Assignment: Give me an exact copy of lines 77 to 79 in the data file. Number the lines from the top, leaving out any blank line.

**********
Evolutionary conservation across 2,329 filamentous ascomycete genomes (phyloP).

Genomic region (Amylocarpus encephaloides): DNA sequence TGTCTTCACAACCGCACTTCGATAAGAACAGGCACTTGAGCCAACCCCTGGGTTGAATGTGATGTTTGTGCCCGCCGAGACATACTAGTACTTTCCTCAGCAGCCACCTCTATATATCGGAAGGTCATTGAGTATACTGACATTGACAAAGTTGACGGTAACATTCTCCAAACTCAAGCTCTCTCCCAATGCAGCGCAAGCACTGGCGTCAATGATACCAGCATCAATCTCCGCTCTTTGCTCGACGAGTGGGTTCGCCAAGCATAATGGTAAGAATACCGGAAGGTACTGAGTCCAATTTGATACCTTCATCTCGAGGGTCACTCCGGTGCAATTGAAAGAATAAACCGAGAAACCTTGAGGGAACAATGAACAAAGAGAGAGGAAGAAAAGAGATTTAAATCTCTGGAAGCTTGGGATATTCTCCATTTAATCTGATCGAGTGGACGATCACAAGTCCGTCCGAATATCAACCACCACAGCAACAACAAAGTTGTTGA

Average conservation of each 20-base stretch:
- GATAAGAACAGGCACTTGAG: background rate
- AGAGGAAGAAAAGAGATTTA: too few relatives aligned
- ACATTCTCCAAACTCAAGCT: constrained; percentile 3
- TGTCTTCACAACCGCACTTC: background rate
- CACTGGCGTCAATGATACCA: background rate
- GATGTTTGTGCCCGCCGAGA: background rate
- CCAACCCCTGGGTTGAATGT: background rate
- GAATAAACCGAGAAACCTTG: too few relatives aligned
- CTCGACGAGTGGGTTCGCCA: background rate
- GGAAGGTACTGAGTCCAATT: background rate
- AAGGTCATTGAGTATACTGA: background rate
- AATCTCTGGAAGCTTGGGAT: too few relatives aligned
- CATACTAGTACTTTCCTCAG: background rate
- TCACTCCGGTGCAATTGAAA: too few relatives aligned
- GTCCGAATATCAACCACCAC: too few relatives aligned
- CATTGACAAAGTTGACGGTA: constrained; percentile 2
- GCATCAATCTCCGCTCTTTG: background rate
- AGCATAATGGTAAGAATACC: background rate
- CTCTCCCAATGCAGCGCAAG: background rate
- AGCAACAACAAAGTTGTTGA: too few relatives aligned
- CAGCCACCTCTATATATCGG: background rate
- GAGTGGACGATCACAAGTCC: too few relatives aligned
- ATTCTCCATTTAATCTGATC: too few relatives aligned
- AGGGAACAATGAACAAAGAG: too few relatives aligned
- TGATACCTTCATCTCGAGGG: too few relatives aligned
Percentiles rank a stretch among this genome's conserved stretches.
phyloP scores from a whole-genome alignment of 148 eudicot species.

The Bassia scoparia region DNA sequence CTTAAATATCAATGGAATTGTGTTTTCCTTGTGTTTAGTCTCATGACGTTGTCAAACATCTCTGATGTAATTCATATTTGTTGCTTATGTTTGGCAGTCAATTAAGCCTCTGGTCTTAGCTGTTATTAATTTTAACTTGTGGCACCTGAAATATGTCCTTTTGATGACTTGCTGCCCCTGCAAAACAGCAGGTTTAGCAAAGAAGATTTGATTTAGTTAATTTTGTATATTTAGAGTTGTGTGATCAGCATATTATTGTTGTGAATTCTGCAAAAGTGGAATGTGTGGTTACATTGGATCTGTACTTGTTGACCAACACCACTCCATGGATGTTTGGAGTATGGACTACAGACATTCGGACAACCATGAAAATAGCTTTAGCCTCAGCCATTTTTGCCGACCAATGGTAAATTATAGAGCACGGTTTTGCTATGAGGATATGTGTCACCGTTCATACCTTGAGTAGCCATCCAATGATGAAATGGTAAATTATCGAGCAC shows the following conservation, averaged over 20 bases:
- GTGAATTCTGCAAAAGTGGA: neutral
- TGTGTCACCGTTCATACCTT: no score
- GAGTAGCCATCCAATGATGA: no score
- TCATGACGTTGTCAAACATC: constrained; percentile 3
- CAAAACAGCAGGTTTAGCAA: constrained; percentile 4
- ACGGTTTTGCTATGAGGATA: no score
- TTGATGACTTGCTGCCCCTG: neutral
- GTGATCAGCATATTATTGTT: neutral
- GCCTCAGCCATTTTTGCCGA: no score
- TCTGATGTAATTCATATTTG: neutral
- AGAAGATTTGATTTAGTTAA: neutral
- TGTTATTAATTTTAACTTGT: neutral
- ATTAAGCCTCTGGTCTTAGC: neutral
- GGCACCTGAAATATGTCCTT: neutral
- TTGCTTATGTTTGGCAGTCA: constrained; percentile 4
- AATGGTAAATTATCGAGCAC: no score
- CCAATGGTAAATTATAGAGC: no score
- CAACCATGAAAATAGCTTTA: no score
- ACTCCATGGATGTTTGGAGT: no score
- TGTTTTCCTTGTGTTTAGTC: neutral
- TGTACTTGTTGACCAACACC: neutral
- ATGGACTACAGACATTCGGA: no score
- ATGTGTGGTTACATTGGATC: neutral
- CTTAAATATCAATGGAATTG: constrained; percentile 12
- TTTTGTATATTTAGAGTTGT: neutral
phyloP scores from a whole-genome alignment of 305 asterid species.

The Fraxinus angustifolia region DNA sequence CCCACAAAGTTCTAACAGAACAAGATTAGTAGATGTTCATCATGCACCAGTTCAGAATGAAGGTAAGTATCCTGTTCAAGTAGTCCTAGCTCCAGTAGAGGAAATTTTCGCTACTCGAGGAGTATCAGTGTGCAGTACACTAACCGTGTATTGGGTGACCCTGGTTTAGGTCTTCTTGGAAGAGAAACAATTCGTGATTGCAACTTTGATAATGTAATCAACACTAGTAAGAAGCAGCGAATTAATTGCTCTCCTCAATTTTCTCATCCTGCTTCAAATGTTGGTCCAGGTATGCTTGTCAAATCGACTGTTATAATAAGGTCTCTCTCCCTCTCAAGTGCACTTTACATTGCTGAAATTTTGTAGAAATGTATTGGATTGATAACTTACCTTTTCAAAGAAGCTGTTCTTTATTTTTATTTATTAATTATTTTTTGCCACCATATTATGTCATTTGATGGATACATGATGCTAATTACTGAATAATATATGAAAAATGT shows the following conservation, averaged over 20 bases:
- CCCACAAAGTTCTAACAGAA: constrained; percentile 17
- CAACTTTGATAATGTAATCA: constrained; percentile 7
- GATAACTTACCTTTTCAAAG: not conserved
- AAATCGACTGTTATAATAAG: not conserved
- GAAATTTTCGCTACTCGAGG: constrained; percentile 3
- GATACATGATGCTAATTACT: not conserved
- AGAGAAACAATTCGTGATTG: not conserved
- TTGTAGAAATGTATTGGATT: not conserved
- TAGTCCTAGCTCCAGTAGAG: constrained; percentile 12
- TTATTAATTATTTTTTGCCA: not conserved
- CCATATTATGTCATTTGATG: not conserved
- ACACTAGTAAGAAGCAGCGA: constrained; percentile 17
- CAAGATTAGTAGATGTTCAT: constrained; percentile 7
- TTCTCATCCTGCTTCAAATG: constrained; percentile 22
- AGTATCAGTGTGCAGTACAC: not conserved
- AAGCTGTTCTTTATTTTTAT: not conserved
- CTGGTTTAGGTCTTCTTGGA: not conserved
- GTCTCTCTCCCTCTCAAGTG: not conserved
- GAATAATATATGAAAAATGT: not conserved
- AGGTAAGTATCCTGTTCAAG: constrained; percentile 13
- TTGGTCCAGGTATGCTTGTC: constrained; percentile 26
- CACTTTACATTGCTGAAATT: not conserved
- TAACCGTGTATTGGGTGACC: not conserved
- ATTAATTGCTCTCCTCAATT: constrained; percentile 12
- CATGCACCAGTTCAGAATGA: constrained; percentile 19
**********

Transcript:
- GAATAATATATGAAAAATGT: not conserved
- AGGTAAGTATCCTGTTCAAG: constrained; percentile 13
- TTGGTCCAGGTATGCTTGTC: constrained; percentile 26